Feeds

Google sees 15% speed boost with HTTP tweak

All Google SSL connections now SPDY

  • alert
  • submit to reddit

Eight steps to building an HP BladeSystem

Velocity Google is now using its HTTP-boosting SPDY protocol to accelerate almost all SSL web traffic between Chrome browsers and its many web services, and according to Mike Belshe, an engineer on Google's Chrome team, the protocol is juicing performance by more than 15 per cent on average.

"We do not have any property that is not performing better with SPDY than without," Belshe said this afternoon at the O'Reilly Velocity conference in Santa Clara, California.

SPDY quietly made its debut with Chrome 6, and Initially, the protocol was only turned on for a limited percentage of SSL connections to Google services. But Belshe says the company is now using the protocol about 99 per cent of the time. The remaining one per cent, he says, is a necessary control group. "The only way we can measure how it works – the only way we can figure that 15 per cent [speed boost] – is to measure exactly the same usage case," Belshe told us following a conference presentation.

First unveiled as an experimental project in the fall of 2009, SPDY is an application layer protocol designed to improve the speed of the aging HTTP. The protocol has been available with Chrome since the sixth version of the browser, but at this point, it only kicks into action when the browser is used with Google services and a few other test platforms. At this point, Google services use SPDY exclusively with SSL connections.

Earlier this week, Strangeloop added SPDY to its flagship online service, which websites use to accelerate their load times, and the Israel-based Cotendo has said it will add SPDY to its content delivery network. Cotendo offers services for accelerating both desktop and mobile traffic, but SPDY is not yet available on mobile devices.

Mike Belshe

Mike Belshe

Belshe confirmed that the Google Android team is incorporating SPDY into the mobile operating system's browser, and he said that Mozilla is "interested" in using the protocol as well. Google also offers a public SPDY proxy, and there are now SPDY servers written in C++, Python, Go, Ruby, and node.js. The project is open source.

SPDY creates a session between the HTTP application layer and the TCP transport layer, using an HTTP-like request-response setup. It speeds downloads via multiplexed streams, request prioritization, and HTTP header compression. Multiplexing is the main change, Belshe says. With HTTP, you can only handle one request at a time, and though you can open multiple connection, if you open too many, you run into problems with TCP. Multiplexing is hardly a complicated change – "it's been done before, there's no new idea here," Belshe says – but it solves much of the problem.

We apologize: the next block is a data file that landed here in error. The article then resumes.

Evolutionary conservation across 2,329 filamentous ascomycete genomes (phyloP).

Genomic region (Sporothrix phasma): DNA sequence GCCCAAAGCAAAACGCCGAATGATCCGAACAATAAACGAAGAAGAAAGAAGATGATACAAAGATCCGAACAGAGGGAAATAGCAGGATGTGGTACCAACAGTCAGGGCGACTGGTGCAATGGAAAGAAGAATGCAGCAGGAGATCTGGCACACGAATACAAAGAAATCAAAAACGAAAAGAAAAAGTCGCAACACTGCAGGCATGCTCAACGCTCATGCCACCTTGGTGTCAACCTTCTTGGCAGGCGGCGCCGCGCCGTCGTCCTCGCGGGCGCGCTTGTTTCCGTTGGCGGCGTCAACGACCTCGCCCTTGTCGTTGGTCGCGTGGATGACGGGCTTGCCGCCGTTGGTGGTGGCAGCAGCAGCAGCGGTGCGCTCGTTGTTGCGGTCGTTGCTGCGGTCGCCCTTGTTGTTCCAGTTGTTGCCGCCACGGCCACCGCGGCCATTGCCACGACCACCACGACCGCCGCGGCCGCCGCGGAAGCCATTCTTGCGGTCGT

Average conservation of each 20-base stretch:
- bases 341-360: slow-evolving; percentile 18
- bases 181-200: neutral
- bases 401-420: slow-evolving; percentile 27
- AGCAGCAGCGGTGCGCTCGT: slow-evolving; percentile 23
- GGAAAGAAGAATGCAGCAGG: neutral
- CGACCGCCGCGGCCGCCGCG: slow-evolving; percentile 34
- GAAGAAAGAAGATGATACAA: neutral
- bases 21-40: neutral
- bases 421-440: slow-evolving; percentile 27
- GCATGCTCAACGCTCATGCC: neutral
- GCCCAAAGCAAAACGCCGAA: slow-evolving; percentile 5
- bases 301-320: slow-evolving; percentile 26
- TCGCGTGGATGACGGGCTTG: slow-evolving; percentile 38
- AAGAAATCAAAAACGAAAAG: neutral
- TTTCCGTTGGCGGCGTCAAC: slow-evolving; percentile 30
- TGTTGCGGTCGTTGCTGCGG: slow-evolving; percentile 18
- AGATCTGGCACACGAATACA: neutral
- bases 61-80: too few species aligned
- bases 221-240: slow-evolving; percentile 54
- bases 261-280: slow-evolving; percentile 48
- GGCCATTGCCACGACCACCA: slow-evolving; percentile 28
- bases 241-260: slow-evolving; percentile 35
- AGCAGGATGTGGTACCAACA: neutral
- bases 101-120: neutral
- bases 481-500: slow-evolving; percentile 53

At this point, SPDY is limited to application layer. It does not require kernel changes. You don't have to rewrite apps. You simply need new web servers and clients. But Belshe says that Google will eventually extend its work. "Because we can identify issues at the application layer, it made sense to try to address those first, develop an application protocol that works really well, that people agree works really well, and then start to dig down," he said. ®

The Power of One Brief: Top reasons to choose HP BladeSystem

More from The Register

next story
GoTenna: How does this 'magic' work?
An ideal product if you believe the Earth is flat
Google Nest, ARM, Samsung pull out Thread to strangle ZigBee
But there's a flaw in Google's IP-based IoT system
Orange spent weekend spamming customers with TXTs
Zero, not infinity, is the Magic Number customers want
US freemium mobile network eyes up Europe
FreedomPop touts 'free' calls, texts and data
Want to beat Verizon's slow Netflix? Get a VPN
Exec finds stream speed climbs when smuggled out
'Two-speed internet' storm turns FCC.gov into zero-speed website
Deadline for comments on net neutrality shake-up extended to Friday
NBN Co execs: No FTTN product until 2015
Faster? Not yet. Cheaper? No data
prev story

Whitepapers

Reducing security risks from open source software
Follow a few strategies and your organization can gain the full benefits of open source and the cloud without compromising the security of your applications.
Consolidation: The Foundation for IT Business Transformation
In this whitepaper learn how effective consolidation of IT and business resources can enable multiple, meaningful business benefits.
Application security programs and practises
Follow a few strategies and your organization can gain the full benefits of open source and the cloud without compromising the security of your applications.
Boost IT visibility and business value
How building a great service catalog relieves pressure points and demonstrates the value of IT service management.
Consolidation: the foundation for IT and business transformation
In this whitepaper learn how effective consolidation of IT and business resources can enable multiple, meaningful business benefits.